Final 24 hours to submit your meta answer to Pete Muller’s May edition of the Muller Monthly Music Meta, people. The puzzle’s posted at Pete’s site as well as on the Crosswords by PuzzleSocial app on Facebook (the 5/6 puzzle in the AV Club category). Contest answers are due by 11 pm Eastern on Sunday.
Alex Vratsanos’s New York Times crossword, “A-V Club”
Came to the puzzle late because we were having a party for my kid, so now it’s late and I kinda just want to go to sleep. We’re in luck! There’s not much I want to say about the puzzle so PJ time fast approaches.
The theme is phrases with A.V. initials, like the constructor’s name. AUXILIARY VERB, ACTIVE VOLCANOES, AT VARIANCE (snooze), ARTICLE VII (that’s no letter V, it’s a number!), ALESSANDRO VOLTA, AFRICAN VIOLET, ALOE VERAS (unfortunate plural), and AQUA VITAE. Yup, there they are. That’s the extent of the theme, no?
In the fill, I like that EVIL EYE and the plague of LOCUSTS and I liked learning that Taiwan’s old name, FORMOSA, is an [Old country name from the Portuguese for “beautiful”]. But there’s a lot that just sits there—ISE, ALT-TAB, MILLE, DENTI, and OTO feel too representative of the rest of the puzzle.
For me, the puzzle was a yawn of the 2.5-star variety, a disappointment to have no wordplay to figure out. But I was yawning before I did the puzzle too. How did it treat you?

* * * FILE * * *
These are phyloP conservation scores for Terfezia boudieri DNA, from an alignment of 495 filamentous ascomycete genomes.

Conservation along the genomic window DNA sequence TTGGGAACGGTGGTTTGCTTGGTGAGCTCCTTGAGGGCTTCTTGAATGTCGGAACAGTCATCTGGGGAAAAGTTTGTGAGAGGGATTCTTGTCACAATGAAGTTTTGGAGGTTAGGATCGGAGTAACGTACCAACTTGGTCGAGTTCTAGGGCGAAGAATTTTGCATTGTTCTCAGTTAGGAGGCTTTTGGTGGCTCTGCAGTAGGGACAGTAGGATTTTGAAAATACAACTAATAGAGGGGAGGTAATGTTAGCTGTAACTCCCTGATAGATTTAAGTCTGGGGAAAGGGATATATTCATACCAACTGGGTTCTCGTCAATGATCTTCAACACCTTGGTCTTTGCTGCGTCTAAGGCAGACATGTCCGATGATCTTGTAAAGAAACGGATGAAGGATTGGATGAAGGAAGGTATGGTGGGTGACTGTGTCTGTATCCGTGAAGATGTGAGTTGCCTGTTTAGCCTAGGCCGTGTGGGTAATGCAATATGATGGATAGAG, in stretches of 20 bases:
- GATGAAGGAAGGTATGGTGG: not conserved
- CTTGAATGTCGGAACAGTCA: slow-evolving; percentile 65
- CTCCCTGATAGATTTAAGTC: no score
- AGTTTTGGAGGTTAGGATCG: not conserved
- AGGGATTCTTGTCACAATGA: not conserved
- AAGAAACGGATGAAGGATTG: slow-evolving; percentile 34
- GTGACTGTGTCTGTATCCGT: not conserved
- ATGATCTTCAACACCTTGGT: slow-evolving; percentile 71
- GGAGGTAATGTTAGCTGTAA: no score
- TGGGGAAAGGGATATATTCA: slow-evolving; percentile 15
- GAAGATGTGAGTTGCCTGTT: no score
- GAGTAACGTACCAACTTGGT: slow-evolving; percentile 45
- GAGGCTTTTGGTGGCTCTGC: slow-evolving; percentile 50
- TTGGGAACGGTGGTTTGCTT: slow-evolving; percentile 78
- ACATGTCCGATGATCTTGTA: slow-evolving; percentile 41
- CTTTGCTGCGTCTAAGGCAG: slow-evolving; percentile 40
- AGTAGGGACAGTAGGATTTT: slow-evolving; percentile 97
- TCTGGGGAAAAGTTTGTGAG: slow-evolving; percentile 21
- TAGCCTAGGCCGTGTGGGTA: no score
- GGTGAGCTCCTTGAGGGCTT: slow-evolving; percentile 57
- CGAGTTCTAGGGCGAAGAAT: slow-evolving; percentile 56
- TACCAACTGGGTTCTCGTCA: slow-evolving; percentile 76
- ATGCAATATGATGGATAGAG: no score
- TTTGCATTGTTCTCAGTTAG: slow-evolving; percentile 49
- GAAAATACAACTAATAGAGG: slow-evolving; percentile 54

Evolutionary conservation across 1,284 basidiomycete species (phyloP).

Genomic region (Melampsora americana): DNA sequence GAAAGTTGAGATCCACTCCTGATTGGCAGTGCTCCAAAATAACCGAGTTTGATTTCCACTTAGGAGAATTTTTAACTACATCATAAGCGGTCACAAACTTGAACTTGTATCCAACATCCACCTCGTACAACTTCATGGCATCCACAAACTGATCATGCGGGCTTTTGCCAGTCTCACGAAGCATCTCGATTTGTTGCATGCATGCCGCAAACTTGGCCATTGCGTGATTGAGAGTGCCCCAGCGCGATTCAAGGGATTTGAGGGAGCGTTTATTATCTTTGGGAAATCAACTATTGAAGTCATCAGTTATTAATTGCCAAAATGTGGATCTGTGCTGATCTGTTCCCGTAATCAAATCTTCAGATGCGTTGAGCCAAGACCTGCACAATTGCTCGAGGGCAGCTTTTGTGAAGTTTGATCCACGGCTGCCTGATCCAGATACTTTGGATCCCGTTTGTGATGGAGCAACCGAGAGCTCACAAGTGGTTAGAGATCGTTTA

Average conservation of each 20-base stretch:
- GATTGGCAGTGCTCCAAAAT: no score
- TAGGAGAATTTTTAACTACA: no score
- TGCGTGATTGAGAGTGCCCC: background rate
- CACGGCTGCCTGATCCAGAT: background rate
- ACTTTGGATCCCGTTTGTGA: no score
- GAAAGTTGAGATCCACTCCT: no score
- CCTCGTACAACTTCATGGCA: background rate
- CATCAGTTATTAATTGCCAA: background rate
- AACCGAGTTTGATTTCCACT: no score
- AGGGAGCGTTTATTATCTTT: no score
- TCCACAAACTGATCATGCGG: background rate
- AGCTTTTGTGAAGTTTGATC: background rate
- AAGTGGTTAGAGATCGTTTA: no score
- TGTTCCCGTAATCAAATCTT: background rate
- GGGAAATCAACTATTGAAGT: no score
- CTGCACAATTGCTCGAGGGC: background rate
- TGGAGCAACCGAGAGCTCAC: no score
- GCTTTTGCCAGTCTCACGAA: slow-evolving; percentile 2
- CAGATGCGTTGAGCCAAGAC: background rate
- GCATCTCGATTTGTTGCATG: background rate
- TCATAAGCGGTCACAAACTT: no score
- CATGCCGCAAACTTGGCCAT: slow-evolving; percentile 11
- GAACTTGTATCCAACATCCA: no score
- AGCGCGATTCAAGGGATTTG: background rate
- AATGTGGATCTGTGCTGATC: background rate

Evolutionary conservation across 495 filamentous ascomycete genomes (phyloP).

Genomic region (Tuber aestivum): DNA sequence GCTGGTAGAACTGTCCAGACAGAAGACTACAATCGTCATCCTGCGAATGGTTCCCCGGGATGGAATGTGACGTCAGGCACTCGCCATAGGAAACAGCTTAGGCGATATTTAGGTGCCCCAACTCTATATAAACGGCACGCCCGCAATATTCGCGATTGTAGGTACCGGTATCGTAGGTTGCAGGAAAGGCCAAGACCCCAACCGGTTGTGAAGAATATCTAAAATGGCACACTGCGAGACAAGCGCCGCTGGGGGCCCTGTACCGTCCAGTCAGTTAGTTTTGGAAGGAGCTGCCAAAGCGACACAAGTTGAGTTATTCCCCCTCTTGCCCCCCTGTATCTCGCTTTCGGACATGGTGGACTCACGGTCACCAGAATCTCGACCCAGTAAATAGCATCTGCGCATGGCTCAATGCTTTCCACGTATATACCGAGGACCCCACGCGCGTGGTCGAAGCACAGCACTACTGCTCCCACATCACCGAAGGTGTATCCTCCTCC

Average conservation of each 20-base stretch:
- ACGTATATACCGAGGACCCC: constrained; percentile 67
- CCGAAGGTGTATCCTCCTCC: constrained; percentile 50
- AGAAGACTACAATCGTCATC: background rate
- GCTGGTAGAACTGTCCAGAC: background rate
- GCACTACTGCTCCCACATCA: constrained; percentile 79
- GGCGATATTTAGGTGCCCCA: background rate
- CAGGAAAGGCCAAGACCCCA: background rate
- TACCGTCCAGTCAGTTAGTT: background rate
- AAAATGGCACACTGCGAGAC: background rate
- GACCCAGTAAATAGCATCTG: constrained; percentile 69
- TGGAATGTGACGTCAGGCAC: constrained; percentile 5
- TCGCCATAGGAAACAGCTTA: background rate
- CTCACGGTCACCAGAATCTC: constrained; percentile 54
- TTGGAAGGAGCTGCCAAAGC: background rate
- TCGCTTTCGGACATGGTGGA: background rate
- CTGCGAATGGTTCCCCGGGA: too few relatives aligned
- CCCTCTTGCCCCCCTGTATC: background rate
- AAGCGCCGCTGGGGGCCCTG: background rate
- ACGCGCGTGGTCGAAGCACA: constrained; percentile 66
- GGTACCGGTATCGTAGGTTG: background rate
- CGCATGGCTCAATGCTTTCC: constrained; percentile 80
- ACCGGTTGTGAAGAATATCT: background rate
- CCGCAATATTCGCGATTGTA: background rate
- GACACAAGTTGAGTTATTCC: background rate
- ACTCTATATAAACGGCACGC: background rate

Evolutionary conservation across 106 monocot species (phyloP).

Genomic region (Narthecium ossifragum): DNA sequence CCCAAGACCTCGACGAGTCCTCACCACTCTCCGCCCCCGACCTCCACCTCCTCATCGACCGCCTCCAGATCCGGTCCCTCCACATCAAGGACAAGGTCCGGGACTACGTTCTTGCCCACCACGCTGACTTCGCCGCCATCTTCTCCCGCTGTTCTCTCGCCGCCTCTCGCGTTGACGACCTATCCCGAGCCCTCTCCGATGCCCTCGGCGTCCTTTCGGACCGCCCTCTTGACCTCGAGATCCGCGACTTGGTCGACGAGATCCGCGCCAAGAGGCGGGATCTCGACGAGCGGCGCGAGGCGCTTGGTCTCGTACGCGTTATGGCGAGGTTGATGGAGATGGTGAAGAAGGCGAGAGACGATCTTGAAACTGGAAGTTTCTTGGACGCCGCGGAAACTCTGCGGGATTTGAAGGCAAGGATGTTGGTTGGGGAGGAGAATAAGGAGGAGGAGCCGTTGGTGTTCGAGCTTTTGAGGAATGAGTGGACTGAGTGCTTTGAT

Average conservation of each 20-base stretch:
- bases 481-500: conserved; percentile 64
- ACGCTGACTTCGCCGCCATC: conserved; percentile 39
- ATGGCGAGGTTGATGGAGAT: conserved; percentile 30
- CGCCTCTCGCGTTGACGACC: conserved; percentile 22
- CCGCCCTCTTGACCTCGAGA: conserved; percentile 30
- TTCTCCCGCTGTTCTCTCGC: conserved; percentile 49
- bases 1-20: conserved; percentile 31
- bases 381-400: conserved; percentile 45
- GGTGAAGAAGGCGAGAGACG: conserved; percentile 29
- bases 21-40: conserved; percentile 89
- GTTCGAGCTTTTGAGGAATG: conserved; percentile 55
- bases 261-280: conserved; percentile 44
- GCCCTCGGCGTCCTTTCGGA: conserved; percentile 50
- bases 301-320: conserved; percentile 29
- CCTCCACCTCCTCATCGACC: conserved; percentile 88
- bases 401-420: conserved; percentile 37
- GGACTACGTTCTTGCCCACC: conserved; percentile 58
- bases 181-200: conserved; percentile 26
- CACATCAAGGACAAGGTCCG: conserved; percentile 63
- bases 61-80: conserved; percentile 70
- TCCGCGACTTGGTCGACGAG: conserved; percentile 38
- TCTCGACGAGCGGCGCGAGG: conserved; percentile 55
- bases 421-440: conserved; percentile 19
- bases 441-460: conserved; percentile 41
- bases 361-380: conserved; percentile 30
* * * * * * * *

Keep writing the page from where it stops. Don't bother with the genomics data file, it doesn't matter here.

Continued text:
Bob Klahn’s CrosSynergy/Washington Post crossword, “Sunday Challenge” – Sam Donaldson’s review
This week’s Sunday Challenge is a nice workout from Bob Klahn. If the other CrosSynergy puzzles are “6-Minute Abs,” a Klahn Sunday Challenge is the full P90X workout. Even though I struggled mightily with fits and starts and fits and starts throughout the solve, I found a lot to admire in the grid:
- I loved the triple-stacked 10s in each of the corners, especially the southwest stack of THE JIG IS UP, RADIAL TIRE, and AMY POEHLER. Amy, I’m sorry. Big fan. Love your work. Parks and Recreation is terrific, and this season has been the best yet. But my first guesses for the answer to [She voiced Snow White in “Shrek the Third”] were EMILY BLUNT (call it John Krasinski envy) and then every other AMY I could think of (Adams, Grant, Sedaris, Madigan, even Winehouse. It wasn’t until a little FAITH ([Conviction]) came to me from nowhere that I finally figured it was you. There’s no excuse. All those other Amys mean nothing to me, I swear. (Well, I do like Amy Winehouse and harbor a mild crush on Amy Adams.) If it helps, I didn’t even get SAM (the [Hill serving as a euphemism for Hell]) for the longest time. I think that’s proof I was operating under diminished capacity.
- Fellow wordplay lovers probably nailed the stack in the northeast a lot more quickly than I did. It was the least section to fall for me (I’ve pasted my progress at the 10-minute mark so you can see I was generally snaking around the grid counterclockwise). I loved TOM SWIFTIE, ONE-MAN ARMY, and PALINDROME as a stack, but boy did those clues take a while to unravel. It’s not like the crossings helped much. I realize it’s ONA MUNSON, but you could probably convince me the right way to parse that is ON A MUNSON ([One atop catcher Thurman’s kin?]). ME LIKE may be a [Cutesy approval], but it’s juuust this shy of being offensive to me. At least one of the crossings had the puzzle’s best clue: [Ford explorer, informally] is an awesome clue for INDY. I hope that one gets nominated for a Best Clue Orca (in part because that means there will be another Orcas award ceremony).